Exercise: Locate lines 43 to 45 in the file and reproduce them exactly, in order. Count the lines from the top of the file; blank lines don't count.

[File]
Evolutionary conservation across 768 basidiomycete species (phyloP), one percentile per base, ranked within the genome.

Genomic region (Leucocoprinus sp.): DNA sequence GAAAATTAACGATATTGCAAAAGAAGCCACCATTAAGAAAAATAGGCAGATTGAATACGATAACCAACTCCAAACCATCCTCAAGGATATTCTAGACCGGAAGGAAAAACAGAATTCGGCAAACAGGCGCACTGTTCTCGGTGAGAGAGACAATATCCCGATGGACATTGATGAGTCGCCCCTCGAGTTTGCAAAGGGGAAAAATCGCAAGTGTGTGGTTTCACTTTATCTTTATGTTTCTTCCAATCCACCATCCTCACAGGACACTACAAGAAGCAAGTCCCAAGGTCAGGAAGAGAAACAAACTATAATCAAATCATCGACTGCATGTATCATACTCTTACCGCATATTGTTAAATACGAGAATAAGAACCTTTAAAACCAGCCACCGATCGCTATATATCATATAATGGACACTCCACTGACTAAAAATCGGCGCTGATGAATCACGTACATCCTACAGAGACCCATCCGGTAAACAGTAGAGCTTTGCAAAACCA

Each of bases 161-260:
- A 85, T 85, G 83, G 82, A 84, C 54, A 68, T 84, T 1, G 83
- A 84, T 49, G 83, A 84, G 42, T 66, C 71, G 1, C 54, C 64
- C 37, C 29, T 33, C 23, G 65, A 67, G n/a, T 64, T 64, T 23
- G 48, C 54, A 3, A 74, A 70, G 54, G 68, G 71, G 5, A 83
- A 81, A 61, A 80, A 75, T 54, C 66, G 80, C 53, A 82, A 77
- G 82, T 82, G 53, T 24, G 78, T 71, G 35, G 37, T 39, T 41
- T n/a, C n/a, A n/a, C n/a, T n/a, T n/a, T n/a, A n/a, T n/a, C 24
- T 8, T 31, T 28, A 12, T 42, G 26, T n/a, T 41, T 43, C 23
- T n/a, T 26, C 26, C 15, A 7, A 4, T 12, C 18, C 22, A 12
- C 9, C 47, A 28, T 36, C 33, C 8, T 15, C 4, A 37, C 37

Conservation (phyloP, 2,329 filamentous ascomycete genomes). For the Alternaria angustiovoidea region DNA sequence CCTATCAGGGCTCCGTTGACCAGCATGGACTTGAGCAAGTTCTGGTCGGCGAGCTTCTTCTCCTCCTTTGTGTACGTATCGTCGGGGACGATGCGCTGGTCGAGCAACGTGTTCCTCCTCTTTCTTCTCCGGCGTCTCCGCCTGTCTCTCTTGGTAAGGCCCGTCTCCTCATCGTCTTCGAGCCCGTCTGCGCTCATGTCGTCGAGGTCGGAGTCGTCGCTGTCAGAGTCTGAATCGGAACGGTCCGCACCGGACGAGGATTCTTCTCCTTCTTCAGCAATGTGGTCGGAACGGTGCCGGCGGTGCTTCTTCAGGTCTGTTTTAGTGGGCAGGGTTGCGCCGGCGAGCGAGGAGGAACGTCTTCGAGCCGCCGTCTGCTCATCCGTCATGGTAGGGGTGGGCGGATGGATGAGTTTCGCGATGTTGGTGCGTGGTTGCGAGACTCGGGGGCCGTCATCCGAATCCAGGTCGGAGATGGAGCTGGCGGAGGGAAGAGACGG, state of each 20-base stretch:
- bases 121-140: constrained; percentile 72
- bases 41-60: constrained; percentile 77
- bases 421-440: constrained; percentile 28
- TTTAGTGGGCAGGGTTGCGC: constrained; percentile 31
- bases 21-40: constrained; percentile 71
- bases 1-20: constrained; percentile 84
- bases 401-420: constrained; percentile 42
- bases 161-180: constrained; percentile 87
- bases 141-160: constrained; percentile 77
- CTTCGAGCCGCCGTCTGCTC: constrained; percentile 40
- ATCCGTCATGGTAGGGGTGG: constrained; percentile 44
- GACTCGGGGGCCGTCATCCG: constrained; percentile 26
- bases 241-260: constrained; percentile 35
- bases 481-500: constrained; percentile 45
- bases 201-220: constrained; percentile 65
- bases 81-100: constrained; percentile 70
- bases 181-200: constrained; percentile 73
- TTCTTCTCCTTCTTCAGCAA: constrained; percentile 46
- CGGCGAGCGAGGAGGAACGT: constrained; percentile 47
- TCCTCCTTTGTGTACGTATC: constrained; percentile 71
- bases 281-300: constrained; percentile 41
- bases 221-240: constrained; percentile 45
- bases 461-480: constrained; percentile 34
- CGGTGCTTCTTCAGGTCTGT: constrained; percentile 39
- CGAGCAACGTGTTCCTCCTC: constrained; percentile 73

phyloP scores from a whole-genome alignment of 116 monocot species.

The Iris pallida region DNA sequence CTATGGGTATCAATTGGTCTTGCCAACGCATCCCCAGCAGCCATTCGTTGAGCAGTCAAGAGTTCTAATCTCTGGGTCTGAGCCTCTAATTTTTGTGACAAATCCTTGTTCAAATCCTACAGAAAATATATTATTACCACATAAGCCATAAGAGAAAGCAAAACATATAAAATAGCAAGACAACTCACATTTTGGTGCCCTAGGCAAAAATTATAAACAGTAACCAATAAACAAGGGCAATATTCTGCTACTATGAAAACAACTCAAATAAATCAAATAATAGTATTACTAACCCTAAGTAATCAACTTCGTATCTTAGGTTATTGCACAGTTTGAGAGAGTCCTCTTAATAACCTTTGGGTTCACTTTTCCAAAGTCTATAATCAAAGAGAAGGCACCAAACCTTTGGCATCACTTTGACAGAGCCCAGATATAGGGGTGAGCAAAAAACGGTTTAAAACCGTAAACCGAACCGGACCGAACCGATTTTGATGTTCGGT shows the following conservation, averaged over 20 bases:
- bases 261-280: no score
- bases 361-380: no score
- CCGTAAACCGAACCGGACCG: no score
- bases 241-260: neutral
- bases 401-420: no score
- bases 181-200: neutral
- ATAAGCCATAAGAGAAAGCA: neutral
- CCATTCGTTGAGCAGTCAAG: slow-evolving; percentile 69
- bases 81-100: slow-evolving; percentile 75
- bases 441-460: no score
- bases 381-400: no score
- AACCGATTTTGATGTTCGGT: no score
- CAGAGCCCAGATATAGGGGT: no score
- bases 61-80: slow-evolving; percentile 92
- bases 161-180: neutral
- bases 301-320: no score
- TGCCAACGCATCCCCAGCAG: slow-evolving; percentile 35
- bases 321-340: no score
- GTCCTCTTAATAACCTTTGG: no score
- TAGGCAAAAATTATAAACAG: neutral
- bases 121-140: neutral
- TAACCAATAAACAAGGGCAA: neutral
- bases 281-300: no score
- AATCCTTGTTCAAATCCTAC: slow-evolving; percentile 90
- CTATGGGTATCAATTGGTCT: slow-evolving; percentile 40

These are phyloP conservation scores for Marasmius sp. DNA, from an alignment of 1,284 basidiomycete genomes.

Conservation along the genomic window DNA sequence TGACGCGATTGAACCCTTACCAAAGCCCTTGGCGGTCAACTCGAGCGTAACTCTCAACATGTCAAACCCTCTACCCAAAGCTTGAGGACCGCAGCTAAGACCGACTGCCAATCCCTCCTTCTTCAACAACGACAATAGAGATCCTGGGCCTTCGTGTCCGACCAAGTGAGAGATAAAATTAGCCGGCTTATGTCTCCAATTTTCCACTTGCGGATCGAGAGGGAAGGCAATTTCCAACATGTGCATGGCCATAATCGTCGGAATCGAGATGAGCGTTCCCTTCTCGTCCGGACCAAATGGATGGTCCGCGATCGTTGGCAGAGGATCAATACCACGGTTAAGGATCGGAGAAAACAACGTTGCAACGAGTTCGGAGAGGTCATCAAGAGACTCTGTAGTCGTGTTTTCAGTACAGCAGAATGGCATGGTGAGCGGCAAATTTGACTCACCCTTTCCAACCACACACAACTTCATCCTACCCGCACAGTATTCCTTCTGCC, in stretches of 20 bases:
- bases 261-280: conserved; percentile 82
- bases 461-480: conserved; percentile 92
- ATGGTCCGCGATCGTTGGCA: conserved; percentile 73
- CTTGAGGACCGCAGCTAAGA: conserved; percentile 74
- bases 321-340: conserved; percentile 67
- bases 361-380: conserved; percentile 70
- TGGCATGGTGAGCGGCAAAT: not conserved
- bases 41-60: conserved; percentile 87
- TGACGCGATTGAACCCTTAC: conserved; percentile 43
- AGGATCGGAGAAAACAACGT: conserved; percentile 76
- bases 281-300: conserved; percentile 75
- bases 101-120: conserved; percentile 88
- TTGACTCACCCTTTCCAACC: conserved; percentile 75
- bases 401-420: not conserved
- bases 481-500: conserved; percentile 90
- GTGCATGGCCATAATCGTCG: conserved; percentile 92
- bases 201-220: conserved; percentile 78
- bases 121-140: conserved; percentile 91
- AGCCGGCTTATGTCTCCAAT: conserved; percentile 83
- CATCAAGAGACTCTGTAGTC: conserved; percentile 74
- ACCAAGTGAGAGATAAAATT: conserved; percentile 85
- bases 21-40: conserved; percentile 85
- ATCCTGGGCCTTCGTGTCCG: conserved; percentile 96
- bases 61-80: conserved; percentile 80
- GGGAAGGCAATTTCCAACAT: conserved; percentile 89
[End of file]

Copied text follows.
- bases 361-380: no score
- CCGTAAACCGAACCGGACCG: no score
- bases 241-260: neutral